Bob Lutz is in the news again — or at least reliably Tesla-hating Business Insider and CNBC — saying silly things about Tesla. Should we take him seriously? Should he keep getting quoted in the press? No and no.
Let’s start with who Lutz is. He’s an 86-year old guy who built and sold internal combustion cars for pretty much his entire career. He was head of product development at GM until he stepped down in 2009 at age 77, citing increasing regulatory pressures and skepticism about climate change. While in that role, the absurd Dodge Viper steroid-muscle car was developed, as well as the 1,000 HP Cadillac 16. Lutz loves gas-guzzling, loud muscle cars. And it was on his watch that the EV1 electric car was not only cancelled, but GM tried to get every one of those cars back to destroy them, leading to the documentary Who Killed the Electric Car? (which happened to be a stimulus for the founding of Tesla Motors). Apparently, Lutz converted to electrics late in life, but couldn’t get any electric cars through the Board of GM.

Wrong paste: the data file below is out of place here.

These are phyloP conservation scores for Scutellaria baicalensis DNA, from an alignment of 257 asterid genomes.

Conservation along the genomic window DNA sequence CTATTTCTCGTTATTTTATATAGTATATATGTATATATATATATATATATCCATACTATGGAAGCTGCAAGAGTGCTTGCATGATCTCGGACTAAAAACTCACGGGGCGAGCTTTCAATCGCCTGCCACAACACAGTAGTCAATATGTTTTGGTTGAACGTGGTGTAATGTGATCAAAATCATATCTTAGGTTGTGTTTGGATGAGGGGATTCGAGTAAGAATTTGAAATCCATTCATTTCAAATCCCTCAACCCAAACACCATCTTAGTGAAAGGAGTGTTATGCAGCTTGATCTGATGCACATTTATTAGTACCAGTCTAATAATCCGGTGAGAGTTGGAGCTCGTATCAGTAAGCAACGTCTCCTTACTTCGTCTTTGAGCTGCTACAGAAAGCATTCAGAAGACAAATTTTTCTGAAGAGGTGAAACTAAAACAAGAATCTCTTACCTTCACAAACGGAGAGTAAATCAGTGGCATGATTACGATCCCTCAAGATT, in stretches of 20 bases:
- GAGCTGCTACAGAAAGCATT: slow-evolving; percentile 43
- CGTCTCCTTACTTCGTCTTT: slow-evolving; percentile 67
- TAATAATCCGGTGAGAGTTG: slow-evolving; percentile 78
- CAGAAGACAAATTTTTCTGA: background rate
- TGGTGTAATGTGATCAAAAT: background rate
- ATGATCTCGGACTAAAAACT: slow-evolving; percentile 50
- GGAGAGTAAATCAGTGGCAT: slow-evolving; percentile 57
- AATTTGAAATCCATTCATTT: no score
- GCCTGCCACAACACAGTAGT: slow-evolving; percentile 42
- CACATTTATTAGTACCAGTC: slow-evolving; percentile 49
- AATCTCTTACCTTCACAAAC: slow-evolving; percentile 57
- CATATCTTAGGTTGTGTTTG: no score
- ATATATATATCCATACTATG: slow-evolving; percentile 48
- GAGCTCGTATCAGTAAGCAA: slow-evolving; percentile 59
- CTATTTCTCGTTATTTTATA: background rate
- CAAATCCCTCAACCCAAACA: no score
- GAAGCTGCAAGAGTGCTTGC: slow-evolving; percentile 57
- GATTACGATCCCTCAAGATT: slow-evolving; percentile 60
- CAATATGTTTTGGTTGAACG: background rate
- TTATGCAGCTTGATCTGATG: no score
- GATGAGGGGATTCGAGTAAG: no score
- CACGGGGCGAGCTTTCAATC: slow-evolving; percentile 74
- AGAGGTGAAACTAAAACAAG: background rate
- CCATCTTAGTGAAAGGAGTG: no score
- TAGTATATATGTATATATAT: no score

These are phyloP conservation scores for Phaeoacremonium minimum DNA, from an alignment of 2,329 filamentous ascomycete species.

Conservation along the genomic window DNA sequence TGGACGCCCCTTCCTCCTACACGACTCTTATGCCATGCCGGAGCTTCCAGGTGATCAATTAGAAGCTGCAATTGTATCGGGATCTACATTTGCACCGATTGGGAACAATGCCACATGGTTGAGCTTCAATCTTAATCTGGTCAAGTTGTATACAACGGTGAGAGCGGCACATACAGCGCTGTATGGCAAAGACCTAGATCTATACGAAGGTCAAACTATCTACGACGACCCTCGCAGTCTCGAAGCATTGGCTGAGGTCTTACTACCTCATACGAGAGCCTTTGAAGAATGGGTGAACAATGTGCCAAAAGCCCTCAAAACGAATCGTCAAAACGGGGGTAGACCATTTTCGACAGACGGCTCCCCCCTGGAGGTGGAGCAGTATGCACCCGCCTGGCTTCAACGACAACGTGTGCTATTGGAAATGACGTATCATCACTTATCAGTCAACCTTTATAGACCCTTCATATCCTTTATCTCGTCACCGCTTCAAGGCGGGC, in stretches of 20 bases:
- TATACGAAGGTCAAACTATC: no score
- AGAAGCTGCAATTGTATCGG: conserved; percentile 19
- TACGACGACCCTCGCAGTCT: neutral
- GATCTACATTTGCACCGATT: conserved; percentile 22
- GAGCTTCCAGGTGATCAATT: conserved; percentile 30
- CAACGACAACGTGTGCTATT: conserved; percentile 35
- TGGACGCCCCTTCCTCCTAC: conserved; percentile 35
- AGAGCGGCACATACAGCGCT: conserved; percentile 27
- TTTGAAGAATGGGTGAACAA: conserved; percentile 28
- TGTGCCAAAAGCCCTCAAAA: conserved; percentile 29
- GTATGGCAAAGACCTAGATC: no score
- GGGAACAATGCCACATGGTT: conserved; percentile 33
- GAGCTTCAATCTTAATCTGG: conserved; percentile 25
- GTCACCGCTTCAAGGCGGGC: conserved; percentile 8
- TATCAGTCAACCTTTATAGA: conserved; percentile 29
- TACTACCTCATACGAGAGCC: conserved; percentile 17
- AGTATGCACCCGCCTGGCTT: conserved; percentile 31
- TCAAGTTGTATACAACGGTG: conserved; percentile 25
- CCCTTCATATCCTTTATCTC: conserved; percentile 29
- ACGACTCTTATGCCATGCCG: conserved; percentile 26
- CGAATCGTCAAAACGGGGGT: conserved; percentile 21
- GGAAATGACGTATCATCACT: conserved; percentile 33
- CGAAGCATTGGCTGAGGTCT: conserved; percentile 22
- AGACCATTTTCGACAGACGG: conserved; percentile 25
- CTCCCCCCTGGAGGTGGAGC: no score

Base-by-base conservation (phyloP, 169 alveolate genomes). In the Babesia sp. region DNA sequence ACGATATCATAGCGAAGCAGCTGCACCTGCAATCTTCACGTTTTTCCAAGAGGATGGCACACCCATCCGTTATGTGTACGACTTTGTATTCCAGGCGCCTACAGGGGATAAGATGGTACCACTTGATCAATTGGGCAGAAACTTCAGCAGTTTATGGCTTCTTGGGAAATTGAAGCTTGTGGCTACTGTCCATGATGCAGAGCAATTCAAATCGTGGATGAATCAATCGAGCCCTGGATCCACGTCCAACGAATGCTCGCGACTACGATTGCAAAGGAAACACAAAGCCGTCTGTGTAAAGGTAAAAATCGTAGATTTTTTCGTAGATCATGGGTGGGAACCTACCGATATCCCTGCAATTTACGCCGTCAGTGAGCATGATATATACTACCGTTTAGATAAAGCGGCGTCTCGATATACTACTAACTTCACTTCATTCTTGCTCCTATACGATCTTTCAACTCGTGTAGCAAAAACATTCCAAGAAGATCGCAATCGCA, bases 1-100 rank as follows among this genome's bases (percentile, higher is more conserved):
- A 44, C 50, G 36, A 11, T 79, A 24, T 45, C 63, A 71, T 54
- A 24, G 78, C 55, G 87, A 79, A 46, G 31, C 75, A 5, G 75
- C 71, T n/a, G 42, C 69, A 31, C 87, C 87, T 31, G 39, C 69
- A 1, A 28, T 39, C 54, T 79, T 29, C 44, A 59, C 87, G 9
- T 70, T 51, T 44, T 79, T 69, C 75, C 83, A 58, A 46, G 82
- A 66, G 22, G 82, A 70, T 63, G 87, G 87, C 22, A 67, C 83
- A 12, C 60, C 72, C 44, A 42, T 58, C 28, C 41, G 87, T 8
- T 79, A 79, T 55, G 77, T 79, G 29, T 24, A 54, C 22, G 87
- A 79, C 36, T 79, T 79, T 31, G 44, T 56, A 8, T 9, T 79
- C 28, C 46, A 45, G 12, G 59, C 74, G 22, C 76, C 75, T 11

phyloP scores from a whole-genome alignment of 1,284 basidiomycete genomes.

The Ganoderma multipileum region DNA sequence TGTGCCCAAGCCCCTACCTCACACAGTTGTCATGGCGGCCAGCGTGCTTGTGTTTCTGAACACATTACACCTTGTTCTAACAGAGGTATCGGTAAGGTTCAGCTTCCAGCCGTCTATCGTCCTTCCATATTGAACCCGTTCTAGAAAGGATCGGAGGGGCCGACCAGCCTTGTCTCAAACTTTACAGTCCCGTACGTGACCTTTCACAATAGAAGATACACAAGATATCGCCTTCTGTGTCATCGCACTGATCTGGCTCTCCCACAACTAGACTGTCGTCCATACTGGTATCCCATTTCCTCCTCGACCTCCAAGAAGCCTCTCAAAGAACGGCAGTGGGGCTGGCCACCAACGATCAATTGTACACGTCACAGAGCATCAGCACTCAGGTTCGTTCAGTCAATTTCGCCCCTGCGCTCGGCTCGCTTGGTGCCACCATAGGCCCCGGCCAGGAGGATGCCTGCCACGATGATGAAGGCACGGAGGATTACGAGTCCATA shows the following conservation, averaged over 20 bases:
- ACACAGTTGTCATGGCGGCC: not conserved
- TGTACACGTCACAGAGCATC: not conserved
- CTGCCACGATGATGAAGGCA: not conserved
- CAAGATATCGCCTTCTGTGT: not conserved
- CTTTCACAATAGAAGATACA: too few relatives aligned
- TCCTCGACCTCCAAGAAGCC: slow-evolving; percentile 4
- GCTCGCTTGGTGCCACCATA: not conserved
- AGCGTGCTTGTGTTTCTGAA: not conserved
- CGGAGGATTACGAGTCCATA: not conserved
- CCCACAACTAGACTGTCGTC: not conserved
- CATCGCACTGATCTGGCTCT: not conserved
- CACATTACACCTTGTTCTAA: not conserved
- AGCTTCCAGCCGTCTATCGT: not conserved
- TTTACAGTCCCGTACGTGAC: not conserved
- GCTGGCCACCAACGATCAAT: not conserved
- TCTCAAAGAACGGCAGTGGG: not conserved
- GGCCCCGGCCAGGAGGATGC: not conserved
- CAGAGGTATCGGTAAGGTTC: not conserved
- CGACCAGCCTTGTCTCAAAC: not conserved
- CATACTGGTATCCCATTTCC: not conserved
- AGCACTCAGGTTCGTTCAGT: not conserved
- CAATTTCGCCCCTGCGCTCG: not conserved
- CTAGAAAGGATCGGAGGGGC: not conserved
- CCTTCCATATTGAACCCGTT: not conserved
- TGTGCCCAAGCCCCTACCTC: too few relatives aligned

But then Tesla came to market and frosted Lutz’ shorts. Silicon Valley joining the car business was sufficient to get the Chevy Volt plug-in hybrid electric car to market in 2007, and it was a pretty decent little car. It pretty much got ignored by the press, however, which remained excited about Tesla vehicles and bored by GM vehicles.
Then he green-lit the Cadillac ELR. Basically, they took the Chevy Volt drivetrain, wrapped it in sparkly tinfoil, paid some ad firm to make an ad featuring the smuggest and most parodied character in car history, and started trying to sell it. And failed. And failed. And failed.